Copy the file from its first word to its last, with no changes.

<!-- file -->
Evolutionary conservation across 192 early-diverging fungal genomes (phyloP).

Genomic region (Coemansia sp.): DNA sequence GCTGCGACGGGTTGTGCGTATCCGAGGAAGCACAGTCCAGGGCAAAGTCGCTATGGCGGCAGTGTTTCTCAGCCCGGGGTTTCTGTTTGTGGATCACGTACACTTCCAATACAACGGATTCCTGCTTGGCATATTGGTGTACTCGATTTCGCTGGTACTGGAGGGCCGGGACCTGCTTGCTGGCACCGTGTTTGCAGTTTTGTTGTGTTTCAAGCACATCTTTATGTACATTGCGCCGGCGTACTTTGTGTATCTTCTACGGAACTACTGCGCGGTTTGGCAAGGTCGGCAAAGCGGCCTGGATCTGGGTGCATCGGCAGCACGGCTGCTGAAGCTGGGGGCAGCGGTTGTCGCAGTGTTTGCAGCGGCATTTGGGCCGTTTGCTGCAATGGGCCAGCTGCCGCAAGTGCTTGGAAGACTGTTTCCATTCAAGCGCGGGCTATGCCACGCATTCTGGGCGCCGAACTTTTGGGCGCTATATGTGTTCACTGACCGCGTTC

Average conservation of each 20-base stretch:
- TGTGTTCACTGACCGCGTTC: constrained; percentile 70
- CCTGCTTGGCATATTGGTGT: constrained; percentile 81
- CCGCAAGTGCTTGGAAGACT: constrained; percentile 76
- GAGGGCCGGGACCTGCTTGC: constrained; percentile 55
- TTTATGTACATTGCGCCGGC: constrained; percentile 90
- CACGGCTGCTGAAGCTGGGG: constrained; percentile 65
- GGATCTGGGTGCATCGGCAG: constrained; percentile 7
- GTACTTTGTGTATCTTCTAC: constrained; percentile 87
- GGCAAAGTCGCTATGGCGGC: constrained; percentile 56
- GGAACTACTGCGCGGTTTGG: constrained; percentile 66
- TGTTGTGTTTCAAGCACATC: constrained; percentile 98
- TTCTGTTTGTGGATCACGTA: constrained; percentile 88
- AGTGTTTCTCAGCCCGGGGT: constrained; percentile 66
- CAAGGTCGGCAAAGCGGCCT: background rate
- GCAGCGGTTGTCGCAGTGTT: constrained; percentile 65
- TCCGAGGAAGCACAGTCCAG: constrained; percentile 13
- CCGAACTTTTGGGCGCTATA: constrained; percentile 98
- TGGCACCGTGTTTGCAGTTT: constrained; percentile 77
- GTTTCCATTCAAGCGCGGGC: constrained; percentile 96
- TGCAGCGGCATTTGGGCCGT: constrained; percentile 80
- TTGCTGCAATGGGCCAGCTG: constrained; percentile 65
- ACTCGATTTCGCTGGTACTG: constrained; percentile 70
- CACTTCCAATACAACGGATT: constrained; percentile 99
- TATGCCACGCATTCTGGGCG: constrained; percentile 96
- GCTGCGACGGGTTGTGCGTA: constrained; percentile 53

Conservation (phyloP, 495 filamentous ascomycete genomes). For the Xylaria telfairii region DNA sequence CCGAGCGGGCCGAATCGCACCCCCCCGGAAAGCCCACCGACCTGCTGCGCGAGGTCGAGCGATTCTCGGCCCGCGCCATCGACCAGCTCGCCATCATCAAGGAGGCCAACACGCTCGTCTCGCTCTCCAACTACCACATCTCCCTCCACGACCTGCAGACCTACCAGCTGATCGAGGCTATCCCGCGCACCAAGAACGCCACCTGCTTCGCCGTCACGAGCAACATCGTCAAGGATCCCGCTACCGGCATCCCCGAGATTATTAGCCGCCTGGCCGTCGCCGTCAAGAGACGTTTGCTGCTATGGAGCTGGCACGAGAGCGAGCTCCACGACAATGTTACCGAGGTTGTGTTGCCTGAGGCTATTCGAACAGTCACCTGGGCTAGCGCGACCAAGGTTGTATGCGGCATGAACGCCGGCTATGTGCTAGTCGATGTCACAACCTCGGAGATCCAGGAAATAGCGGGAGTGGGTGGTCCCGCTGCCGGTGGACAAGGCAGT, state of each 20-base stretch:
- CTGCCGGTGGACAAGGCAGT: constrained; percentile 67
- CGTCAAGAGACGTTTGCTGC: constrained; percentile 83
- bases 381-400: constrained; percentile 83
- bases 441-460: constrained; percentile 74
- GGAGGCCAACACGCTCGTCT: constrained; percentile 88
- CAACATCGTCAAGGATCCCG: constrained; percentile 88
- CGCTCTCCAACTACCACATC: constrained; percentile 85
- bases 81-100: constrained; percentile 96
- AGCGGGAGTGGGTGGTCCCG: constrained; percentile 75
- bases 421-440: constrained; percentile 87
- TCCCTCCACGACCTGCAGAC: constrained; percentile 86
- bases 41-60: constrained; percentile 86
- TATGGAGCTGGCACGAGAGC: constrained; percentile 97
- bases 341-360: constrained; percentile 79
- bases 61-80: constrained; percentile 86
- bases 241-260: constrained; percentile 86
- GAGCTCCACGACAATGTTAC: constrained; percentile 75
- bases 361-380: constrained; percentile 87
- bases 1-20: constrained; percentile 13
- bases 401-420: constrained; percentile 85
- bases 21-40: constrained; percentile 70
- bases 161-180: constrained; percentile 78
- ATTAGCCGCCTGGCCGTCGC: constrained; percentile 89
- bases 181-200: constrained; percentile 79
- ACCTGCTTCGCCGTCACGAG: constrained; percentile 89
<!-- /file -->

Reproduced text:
Evolutionary conservation across 192 early-diverging fungal genomes (phyloP).

Genomic region (Coemansia sp.): DNA sequence GCTGCGACGGGTTGTGCGTATCCGAGGAAGCACAGTCCAGGGCAAAGTCGCTATGGCGGCAGTGTTTCTCAGCCCGGGGTTTCTGTTTGTGGATCACGTACACTTCCAATACAACGGATTCCTGCTTGGCATATTGGTGTACTCGATTTCGCTGGTACTGGAGGGCCGGGACCTGCTTGCTGGCACCGTGTTTGCAGTTTTGTTGTGTTTCAAGCACATCTTTATGTACATTGCGCCGGCGTACTTTGTGTATCTTCTACGGAACTACTGCGCGGTTTGGCAAGGTCGGCAAAGCGGCCTGGATCTGGGTGCATCGGCAGCACGGCTGCTGAAGCTGGGGGCAGCGGTTGTCGCAGTGTTTGCAGCGGCATTTGGGCCGTTTGCTGCAATGGGCCAGCTGCCGCAAGTGCTTGGAAGACTGTTTCCATTCAAGCGCGGGCTATGCCACGCATTCTGGGCGCCGAACTTTTGGGCGCTATATGTGTTCACTGACCGCGTTC

Average conservation of each 20-base stretch:
- TGTGTTCACTGACCGCGTTC: constrained; percentile 70
- CCTGCTTGGCATATTGGTGT: constrained; percentile 81
- CCGCAAGTGCTTGGAAGACT: constrained; percentile 76
- GAGGGCCGGGACCTGCTTGC: constrained; percentile 55
- TTTATGTACATTGCGCCGGC: constrained; percentile 90
- CACGGCTGCTGAAGCTGGGG: constrained; percentile 65
- GGATCTGGGTGCATCGGCAG: constrained; percentile 7
- GTACTTTGTGTATCTTCTAC: constrained; percentile 87
- GGCAAAGTCGCTATGGCGGC: constrained; percentile 56
- GGAACTACTGCGCGGTTTGG: constrained; percentile 66
- TGTTGTGTTTCAAGCACATC: constrained; percentile 98
- TTCTGTTTGTGGATCACGTA: constrained; percentile 88
- AGTGTTTCTCAGCCCGGGGT: constrained; percentile 66
- CAAGGTCGGCAAAGCGGCCT: background rate
- GCAGCGGTTGTCGCAGTGTT: constrained; percentile 65
- TCCGAGGAAGCACAGTCCAG: constrained; percentile 13
- CCGAACTTTTGGGCGCTATA: constrained; percentile 98
- TGGCACCGTGTTTGCAGTTT: constrained; percentile 77
- GTTTCCATTCAAGCGCGGGC: constrained; percentile 96
- TGCAGCGGCATTTGGGCCGT: constrained; percentile 80
- TTGCTGCAATGGGCCAGCTG: constrained; percentile 65
- ACTCGATTTCGCTGGTACTG: constrained; percentile 70
- CACTTCCAATACAACGGATT: constrained; percentile 99
- TATGCCACGCATTCTGGGCG: constrained; percentile 96
- GCTGCGACGGGTTGTGCGTA: constrained; percentile 53

Conservation (phyloP, 495 filamentous ascomycete genomes). For the Xylaria telfairii region DNA sequence CCGAGCGGGCCGAATCGCACCCCCCCGGAAAGCCCACCGACCTGCTGCGCGAGGTCGAGCGATTCTCGGCCCGCGCCATCGACCAGCTCGCCATCATCAAGGAGGCCAACACGCTCGTCTCGCTCTCCAACTACCACATCTCCCTCCACGACCTGCAGACCTACCAGCTGATCGAGGCTATCCCGCGCACCAAGAACGCCACCTGCTTCGCCGTCACGAGCAACATCGTCAAGGATCCCGCTACCGGCATCCCCGAGATTATTAGCCGCCTGGCCGTCGCCGTCAAGAGACGTTTGCTGCTATGGAGCTGGCACGAGAGCGAGCTCCACGACAATGTTACCGAGGTTGTGTTGCCTGAGGCTATTCGAACAGTCACCTGGGCTAGCGCGACCAAGGTTGTATGCGGCATGAACGCCGGCTATGTGCTAGTCGATGTCACAACCTCGGAGATCCAGGAAATAGCGGGAGTGGGTGGTCCCGCTGCCGGTGGACAAGGCAGT, state of each 20-base stretch:
- CTGCCGGTGGACAAGGCAGT: constrained; percentile 67
- CGTCAAGAGACGTTTGCTGC: constrained; percentile 83
- bases 381-400: constrained; percentile 83
- bases 441-460: constrained; percentile 74
- GGAGGCCAACACGCTCGTCT: constrained; percentile 88
- CAACATCGTCAAGGATCCCG: constrained; percentile 88
- CGCTCTCCAACTACCACATC: constrained; percentile 85
- bases 81-100: constrained; percentile 96
- AGCGGGAGTGGGTGGTCCCG: constrained; percentile 75
- bases 421-440: constrained; percentile 87
- TCCCTCCACGACCTGCAGAC: constrained; percentile 86
- bases 41-60: constrained; percentile 86
- TATGGAGCTGGCACGAGAGC: constrained; percentile 97
- bases 341-360: constrained; percentile 79
- bases 61-80: constrained; percentile 86
- bases 241-260: constrained; percentile 86
- GAGCTCCACGACAATGTTAC: constrained; percentile 75
- bases 361-380: constrained; percentile 87
- bases 1-20: constrained; percentile 13
- bases 401-420: constrained; percentile 85
- bases 21-40: constrained; percentile 70
- bases 161-180: constrained; percentile 78
- ATTAGCCGCCTGGCCGTCGC: constrained; percentile 89
- bases 181-200: constrained; percentile 79
- ACCTGCTTCGCCGTCACGAG: constrained; percentile 89